Friday, January 6, 2012

The Displaced Plainsman Principle: 1% Accounts For 40%

Wikipedia explains the Pareto Principle:
The Pareto principle (also known as the 80–20 rule, the law of the vital few, and the principle of factor sparsity) states that, for many events, roughly 80% of the effects come from 20% of the causes.[1][2]
Business-management consultant Joseph M. Juran suggested the principle and named it after Italian economist Vilfredo Pareto, who observed in 1906 that 80% of the land in Italy was owned by 20% of the population; he developed the principle by observing that 20% of the pea pods in his garden contained 80% of the peas.
Some management folk use the principle as follows:
Expressed in a management context, 20% of a person's effort generates 80% of the person's results. The corollary to this is that 20% of one's results absorb 80% of one's resources or efforts. For the effective use of resources, the manager's challenge is to distinguish the right 20% from the trivial many. 
Many studies seem to indicate that the top 1% control about 40% of the wealth.  In April, NPR reported,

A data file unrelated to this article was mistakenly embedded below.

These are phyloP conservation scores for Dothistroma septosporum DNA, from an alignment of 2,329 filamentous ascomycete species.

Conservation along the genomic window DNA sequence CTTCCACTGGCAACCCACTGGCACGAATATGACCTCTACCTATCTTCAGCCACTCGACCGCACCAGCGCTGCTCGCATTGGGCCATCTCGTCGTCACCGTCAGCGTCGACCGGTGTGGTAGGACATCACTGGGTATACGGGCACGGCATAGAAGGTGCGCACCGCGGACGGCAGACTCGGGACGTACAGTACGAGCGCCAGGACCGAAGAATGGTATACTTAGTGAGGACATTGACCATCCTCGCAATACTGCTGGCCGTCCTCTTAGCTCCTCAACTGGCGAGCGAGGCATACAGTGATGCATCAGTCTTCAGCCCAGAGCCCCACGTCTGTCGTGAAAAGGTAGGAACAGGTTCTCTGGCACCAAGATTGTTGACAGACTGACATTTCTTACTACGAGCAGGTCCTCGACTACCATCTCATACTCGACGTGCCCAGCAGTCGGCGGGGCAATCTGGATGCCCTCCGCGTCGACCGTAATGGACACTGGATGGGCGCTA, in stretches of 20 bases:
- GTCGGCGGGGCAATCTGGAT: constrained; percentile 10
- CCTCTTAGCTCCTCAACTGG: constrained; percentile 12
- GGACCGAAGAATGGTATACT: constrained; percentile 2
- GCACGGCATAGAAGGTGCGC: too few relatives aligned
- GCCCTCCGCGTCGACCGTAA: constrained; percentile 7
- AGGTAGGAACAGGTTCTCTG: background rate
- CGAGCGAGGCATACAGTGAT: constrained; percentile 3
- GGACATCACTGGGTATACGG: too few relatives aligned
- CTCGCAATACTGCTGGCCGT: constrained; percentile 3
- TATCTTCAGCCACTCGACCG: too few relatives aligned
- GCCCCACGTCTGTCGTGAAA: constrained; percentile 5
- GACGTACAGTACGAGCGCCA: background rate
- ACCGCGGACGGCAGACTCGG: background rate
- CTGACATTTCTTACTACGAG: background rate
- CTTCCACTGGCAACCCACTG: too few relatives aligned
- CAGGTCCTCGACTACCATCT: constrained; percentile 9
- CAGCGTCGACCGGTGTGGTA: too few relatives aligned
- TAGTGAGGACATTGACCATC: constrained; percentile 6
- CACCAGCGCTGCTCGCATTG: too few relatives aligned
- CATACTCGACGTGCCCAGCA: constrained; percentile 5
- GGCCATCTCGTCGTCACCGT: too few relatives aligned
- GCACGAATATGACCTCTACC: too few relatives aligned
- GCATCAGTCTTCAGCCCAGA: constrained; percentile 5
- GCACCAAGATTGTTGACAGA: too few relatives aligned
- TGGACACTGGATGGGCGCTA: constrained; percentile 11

One percent of the U.S. population owns approximately 40 percent of the nation's wealth. That's a distribution that most Americans don't know about, Dan Ariely of Duke University discovered in a recent study. Respondents of all demographic categories mistook Sweden's even wealth distribution for that of the United States. Host Noah Adams speaks with Ariely about his study.
Yesterday, the New York Times reported,
The world’s congested mobile airwaves are being divided in a lopsided manner, with 1 percent of consumers generating half of all traffic. The top 10 percent of users, meanwhile, are consuming 90 percent of wireless bandwidth.
 I know that random correlations don't really mean much, but if peas can be used to describe human behavior, it seems that similarities in behavior can be used to create a principle that describes behavior.  I just want credit for enunciating the idea that the top 1% in any given situation will consume or hold at least 40% of the resources.

No comments: